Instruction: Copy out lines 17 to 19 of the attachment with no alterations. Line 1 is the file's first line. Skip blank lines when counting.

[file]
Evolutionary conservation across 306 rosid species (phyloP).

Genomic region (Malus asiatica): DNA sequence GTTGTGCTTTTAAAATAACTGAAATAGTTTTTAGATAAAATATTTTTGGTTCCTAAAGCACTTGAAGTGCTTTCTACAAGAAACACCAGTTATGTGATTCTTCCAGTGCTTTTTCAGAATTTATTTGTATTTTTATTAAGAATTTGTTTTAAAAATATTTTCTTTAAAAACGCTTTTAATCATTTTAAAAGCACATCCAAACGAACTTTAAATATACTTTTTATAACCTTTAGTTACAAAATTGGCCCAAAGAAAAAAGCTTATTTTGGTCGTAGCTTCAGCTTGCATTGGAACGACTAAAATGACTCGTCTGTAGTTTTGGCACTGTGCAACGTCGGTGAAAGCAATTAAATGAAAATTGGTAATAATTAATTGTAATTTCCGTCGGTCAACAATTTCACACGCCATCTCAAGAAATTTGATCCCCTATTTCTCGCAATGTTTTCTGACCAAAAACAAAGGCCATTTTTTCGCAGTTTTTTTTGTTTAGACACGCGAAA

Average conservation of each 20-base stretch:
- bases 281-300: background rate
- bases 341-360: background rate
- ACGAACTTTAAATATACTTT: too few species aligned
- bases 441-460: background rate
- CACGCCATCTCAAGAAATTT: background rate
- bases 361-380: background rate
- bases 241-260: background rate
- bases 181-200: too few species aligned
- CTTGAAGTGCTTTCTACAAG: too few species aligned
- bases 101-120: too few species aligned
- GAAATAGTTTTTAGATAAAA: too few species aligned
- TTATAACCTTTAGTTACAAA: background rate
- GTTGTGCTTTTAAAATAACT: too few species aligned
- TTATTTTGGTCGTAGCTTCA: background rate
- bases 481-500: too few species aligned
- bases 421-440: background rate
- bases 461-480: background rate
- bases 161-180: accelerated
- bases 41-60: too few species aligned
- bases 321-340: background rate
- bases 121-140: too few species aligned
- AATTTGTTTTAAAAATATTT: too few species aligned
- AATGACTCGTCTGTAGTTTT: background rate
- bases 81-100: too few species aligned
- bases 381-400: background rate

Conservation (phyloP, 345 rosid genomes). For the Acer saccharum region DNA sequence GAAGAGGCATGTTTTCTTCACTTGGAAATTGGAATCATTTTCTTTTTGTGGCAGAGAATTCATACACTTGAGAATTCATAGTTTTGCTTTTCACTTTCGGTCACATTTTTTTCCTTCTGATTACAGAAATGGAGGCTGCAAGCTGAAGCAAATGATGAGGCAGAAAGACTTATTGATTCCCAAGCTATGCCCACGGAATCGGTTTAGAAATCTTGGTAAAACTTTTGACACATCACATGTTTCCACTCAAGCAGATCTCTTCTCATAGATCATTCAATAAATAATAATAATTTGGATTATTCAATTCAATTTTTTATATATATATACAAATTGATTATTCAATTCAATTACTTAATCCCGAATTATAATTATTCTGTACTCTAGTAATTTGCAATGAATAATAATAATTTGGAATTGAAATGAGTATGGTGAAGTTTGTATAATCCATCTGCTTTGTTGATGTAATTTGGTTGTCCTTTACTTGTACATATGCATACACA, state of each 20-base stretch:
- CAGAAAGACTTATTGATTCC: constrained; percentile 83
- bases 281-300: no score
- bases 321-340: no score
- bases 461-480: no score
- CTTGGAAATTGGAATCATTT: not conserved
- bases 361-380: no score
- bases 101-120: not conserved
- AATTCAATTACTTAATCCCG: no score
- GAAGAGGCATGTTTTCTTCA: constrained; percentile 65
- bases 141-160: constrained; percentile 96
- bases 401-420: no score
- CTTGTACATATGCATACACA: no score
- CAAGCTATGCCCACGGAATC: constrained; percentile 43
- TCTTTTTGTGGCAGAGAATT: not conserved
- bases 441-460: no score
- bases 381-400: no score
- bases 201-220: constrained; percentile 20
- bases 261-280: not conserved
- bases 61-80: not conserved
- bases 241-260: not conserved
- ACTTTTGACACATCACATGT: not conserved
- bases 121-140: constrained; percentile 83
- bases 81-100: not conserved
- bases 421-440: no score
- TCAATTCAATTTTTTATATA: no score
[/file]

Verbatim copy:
- TTATTTTGGTCGTAGCTTCA: background rate
- bases 481-500: too few species aligned
- bases 421-440: background rate